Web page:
About the author: Carolyn Wells (1862-1942) was married to Hadwin Houghton, the heir of the Houghton-Mifflin publishing empire. Like Mary Roberts Rinehart, being in a publishing family created an easy pipeline for getting her works into print. She wrote a total of more than 170 books, including 61 Fleming Stone detective stories. See this Wikipedia article.
- Stephen Clearman, "King of Clubs"
- Carlotta Clearman, "Queen of Diamonds"
- Miss Phoebe Clearman, Stephen's spinster sister
- Lulie Clearman, Stephen's daughter, "Queen of Hearts"
- Nan Loftis, Lulie's friend
- Jack Raynor, architect, "Jack of Hearts"
- Nicky Goring, Raynor's friend
- Gallagher "Galley" West, butlet/valet
- Violet, Carlotta's maid
- Duk Duk, a fierce mask, holder of a curse
- Tony Barron, detective
- Madame Murray, a.k.a. Martigny, a mysterious woman
- Tadousac, a.k.a. De Vries, a mysterious henchman
Synopsis: This story is about Stephen Clearman, whose hobby is collecting - and wearing - exotic masks. He has the nickname "King of Clubs" as he has formed/joined many social clubs. His wife, Carlotta Clearman has the nickname "Queen of Diamonds" because of her great love for ... well, you guessed it. Stephen has a daughter, Lulie Clearman, from a previous marriage - and a spinster sister Miss Phoebe Clearman.
The Clearmans have just completed renovations on their home, Clearman Court, with the assistance of architect friend Jack Raynor - a ladykiller who has the nickname "Jack of Hearts". This was done in defiance of a legendary curse by "Duk-Duk", a fierce mask which lives on their mantle. The curse is that anyone who renovates the ancestral home will meet death, which has happened two times previously; but Stephen claims he overcomes the curse with his habit of wearing other masks each day.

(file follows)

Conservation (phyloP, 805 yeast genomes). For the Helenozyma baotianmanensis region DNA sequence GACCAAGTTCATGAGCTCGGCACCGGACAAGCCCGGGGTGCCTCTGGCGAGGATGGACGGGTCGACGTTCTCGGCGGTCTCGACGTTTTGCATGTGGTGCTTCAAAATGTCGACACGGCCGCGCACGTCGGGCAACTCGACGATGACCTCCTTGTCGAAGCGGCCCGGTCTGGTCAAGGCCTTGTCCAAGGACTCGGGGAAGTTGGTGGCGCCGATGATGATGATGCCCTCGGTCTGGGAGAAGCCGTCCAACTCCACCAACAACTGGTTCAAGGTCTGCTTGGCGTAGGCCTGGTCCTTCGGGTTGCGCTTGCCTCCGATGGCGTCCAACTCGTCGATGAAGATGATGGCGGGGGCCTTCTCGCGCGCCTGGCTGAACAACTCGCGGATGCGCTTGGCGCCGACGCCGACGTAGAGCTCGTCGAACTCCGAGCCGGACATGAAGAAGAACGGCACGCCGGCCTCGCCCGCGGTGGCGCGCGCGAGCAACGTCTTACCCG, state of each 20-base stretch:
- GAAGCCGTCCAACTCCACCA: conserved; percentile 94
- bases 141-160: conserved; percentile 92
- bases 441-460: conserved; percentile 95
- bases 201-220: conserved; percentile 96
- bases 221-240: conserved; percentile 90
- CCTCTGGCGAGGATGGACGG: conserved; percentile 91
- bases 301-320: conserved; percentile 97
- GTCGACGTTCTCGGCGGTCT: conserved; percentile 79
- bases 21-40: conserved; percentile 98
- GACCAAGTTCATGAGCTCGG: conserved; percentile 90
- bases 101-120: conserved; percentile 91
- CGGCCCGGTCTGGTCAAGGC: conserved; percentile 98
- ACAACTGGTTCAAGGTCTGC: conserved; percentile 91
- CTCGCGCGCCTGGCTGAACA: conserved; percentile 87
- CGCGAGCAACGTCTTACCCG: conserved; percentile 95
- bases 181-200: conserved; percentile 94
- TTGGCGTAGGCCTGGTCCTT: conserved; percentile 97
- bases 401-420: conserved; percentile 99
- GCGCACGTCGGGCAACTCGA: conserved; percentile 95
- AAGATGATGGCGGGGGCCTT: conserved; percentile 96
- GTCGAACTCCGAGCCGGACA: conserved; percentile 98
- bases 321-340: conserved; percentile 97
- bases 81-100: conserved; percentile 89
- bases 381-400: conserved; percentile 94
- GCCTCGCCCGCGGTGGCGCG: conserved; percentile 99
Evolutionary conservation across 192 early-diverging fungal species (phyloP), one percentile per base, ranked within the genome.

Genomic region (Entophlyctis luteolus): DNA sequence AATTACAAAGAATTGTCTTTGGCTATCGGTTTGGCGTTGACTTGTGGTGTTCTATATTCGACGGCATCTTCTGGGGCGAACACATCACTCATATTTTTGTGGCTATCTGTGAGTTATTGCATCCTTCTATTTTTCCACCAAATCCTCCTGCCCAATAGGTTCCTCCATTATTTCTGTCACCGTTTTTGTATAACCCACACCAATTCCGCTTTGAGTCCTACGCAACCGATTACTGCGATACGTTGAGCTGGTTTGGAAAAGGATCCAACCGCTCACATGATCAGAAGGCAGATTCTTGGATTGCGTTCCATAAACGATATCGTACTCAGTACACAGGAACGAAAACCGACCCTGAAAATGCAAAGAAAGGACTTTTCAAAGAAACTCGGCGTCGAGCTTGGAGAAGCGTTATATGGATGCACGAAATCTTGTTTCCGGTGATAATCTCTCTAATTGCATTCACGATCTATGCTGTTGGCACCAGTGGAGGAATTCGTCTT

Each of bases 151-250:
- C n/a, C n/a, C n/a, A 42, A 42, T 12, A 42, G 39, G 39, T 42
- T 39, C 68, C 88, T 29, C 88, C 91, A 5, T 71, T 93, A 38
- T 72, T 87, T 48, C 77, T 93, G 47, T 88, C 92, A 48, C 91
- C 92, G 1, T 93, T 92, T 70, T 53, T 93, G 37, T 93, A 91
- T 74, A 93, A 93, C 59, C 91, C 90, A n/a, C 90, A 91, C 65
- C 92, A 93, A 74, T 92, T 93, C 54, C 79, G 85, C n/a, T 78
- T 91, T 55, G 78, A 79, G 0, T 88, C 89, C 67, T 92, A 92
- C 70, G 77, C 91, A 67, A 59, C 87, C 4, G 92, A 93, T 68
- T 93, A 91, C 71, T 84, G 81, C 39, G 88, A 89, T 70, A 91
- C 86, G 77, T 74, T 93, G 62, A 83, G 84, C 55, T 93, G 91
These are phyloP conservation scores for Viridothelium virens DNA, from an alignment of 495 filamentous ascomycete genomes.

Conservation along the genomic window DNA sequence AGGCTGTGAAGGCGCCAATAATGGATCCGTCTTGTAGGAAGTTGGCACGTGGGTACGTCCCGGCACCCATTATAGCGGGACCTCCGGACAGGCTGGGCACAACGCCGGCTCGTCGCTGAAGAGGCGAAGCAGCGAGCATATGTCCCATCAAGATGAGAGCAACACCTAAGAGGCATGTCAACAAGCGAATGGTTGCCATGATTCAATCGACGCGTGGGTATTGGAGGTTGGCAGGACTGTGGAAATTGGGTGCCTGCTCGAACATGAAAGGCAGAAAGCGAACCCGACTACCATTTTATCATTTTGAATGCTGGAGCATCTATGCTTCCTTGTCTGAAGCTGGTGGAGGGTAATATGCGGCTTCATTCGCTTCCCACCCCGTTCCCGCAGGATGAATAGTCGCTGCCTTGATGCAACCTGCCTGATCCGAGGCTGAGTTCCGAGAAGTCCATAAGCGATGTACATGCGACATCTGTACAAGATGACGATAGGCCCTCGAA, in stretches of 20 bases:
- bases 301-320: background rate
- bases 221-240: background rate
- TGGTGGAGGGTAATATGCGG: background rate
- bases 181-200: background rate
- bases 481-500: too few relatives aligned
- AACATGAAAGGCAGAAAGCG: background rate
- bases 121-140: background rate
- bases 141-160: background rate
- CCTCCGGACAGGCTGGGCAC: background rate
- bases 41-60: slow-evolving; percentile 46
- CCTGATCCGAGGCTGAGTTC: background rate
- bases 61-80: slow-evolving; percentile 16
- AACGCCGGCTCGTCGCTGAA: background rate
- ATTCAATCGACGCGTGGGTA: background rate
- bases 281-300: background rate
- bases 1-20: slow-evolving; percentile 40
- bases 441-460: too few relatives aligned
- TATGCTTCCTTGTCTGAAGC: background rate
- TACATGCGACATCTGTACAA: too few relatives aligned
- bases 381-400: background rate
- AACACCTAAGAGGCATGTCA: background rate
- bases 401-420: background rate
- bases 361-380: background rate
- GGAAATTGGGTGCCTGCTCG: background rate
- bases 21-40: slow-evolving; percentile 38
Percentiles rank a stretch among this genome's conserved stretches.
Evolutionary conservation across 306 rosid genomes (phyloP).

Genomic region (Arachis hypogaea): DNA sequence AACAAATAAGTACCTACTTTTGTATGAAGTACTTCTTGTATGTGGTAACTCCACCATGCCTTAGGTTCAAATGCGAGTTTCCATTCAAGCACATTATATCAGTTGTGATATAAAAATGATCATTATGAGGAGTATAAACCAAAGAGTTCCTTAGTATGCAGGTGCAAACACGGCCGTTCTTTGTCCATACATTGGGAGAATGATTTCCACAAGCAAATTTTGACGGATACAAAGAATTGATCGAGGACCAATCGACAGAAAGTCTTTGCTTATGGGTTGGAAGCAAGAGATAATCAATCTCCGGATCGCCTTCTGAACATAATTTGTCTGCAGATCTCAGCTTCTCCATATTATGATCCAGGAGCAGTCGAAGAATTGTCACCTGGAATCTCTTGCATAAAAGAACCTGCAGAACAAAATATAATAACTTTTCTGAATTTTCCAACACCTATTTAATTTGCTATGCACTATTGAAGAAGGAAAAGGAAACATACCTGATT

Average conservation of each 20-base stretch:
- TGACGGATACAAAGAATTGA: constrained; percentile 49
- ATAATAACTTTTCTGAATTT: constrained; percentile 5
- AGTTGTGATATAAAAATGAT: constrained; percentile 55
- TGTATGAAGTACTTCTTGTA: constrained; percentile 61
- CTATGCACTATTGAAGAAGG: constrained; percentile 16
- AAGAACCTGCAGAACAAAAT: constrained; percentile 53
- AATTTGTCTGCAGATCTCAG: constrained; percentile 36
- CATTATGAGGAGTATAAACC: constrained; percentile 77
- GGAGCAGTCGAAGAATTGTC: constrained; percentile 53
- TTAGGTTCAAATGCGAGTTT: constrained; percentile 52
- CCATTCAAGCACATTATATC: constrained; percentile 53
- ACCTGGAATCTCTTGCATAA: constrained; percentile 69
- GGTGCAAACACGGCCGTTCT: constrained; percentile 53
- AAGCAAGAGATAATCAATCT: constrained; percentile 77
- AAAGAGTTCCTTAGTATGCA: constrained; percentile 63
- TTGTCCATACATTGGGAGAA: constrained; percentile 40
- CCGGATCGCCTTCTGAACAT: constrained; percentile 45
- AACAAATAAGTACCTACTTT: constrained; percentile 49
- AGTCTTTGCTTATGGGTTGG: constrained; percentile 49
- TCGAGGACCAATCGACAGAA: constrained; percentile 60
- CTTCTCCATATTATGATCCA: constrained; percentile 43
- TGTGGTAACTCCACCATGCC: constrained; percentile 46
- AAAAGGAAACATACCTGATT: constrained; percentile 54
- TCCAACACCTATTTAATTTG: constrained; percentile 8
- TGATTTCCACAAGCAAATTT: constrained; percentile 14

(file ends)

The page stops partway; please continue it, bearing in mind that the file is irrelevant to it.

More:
The curse, however, wins out. Stephen is found dead - in a locked room - wearing one of his masks. His daughter Lulie disappears at the same time, immediately attracting suspicion. Detective Tony Barron is brought in to investigate, while Jack Raynor concentrates on finding his love, Lulie.
"Face Cards" refers to the Clearman family's tradition of assigning names of playing cards to family members and friends, which has nothing to do with the plot. This is a locked-room mystery, with plenty of creepy supernatural events thrown in, relating to exotic masks.
The primary mystery is the disappearance of Lulie and the search for her. Friend Jack Raynor deduces some clues which lead to her discovery. Lulie's escape from her captors is well done but leaves a big question mark - why, upon attaining freedom, does she reject a policeman's offer of assistance, and instead seek out a lawyer? A bit thin here. The reason for her disappearance only comes out at the end, and the reader realizes plenty of clues have been dropped along the way. The motive for her disappearance comes as a suprise with a few shocking twists at the end.
Detracting from the book is the stereotyped portrayal of Violet, the maid, with her speech rendered in phonetics. This practice, unacceptable today, was the norm in the 1920's.